Glenn Greenwald, Jay Rosen dig into Froomkin firing

19 06 2009

The Washington Post‘s firing of blogger Dan Froomkin raises very interesting questions of

  • the relationship of traditional media to digital journalism
  • whether they can co-exist
  • the inherent pro-establishment bias of traditional media and the opposite point of view from bloggers 
  • how the Bush administration corrupted and co-opted traditional journalism

This transcript of a conversation between Salon’s Glennn Greenwald and Jay Rosen of NYU’s journalism school, though rambling, digs into the many implications of the Post’s dismissal of the author of washingtonpost.com’s White House Watch blog. (The conversation makes better listening than reading; use the audio link at the upper right.)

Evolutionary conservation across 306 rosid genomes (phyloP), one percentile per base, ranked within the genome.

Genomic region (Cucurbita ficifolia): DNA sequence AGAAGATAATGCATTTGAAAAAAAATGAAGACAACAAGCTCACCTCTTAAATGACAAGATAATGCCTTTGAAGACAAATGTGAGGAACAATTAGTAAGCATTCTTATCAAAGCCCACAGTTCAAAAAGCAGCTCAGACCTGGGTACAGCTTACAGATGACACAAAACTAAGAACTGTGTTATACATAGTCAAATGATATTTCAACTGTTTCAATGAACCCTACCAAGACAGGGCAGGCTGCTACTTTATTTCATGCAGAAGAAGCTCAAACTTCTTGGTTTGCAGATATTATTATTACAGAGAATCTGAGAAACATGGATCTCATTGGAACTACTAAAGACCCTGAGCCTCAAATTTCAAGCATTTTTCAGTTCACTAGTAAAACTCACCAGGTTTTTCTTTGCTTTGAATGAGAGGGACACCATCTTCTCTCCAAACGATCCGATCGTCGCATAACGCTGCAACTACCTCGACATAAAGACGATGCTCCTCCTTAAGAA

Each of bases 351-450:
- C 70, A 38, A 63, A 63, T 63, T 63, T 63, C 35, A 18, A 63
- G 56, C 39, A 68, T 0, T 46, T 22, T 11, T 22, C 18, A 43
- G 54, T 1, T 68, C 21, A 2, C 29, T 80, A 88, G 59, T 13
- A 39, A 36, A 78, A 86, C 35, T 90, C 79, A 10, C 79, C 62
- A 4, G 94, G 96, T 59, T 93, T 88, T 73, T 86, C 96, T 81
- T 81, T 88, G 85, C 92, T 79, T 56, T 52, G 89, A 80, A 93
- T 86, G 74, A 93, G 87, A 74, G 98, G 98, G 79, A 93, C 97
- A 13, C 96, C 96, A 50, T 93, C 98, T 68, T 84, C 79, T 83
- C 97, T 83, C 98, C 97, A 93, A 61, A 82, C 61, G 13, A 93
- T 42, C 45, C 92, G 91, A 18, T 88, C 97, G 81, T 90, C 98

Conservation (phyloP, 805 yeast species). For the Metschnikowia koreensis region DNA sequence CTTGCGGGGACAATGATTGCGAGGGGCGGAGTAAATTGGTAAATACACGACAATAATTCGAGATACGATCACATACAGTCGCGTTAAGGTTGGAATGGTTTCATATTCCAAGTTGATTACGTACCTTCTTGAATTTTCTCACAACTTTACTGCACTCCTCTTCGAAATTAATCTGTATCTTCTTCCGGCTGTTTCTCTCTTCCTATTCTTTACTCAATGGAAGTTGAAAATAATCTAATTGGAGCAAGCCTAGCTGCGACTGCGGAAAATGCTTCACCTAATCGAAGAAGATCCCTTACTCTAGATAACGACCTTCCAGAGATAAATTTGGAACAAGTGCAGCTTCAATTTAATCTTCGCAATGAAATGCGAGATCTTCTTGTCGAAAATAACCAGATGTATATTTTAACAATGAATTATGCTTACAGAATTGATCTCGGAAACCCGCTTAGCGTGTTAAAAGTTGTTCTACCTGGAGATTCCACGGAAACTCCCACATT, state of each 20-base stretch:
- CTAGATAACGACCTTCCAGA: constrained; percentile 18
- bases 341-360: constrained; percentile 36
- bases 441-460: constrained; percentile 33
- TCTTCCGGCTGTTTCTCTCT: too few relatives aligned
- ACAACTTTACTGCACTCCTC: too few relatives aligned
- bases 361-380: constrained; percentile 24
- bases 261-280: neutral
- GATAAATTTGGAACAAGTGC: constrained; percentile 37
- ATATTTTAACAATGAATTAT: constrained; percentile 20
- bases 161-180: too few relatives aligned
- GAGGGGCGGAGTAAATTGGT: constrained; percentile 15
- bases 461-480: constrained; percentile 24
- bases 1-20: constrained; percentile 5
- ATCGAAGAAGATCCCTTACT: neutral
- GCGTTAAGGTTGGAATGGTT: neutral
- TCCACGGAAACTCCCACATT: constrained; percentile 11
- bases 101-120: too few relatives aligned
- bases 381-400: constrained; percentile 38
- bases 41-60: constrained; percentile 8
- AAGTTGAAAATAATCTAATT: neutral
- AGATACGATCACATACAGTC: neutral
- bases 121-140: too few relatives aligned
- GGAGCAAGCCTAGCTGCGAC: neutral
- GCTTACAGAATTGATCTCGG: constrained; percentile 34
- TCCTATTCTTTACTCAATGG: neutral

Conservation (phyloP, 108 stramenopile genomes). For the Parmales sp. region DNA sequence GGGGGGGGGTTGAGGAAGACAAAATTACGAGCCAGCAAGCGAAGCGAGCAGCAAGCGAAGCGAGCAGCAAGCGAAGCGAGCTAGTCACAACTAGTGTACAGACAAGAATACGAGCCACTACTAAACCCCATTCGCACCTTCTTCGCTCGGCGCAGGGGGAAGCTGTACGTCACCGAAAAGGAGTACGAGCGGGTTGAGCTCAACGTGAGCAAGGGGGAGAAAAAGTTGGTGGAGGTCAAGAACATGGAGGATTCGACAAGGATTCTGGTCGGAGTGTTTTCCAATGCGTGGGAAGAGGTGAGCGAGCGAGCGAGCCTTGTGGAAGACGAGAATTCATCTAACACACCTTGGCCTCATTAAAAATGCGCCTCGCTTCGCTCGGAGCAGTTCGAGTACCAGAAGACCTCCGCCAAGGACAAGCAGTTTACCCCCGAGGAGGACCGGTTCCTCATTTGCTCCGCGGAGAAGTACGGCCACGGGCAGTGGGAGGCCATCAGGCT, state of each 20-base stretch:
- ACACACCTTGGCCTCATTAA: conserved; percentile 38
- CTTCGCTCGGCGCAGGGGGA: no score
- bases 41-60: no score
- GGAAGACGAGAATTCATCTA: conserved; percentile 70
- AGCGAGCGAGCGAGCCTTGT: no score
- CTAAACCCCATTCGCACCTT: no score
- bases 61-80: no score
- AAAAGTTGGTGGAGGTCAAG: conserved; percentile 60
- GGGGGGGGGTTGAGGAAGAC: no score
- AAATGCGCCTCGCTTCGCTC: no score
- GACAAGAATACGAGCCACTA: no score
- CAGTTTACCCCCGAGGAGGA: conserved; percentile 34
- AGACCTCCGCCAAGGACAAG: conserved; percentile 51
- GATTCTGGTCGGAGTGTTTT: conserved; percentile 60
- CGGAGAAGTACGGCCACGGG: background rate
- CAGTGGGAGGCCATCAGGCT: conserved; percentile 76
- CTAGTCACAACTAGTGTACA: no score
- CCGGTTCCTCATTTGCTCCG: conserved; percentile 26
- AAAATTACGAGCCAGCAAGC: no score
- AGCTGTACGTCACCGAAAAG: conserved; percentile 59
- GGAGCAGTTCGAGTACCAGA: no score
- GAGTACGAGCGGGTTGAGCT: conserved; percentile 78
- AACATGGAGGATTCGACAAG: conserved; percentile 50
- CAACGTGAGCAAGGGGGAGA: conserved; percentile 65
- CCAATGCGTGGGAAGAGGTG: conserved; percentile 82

Rosen makes clear that this  is not to be understood as a liberal vs. conservative issue. Froomkin has held Obama to the  same standards of accountability that he applied to the  Bush administration. Nor is it about Froomkin’s popularity, as the Post would like to spin it. It’s about the newspaper’s distaste for the look of its own reflection in the mirror Froomkin held up to the Washington establishment. On Bush and so many other matters, Froomkin was right when the Post and all its ballyhooed reporters and columnists were wrong, and the bosses could no longer stand the contrast.

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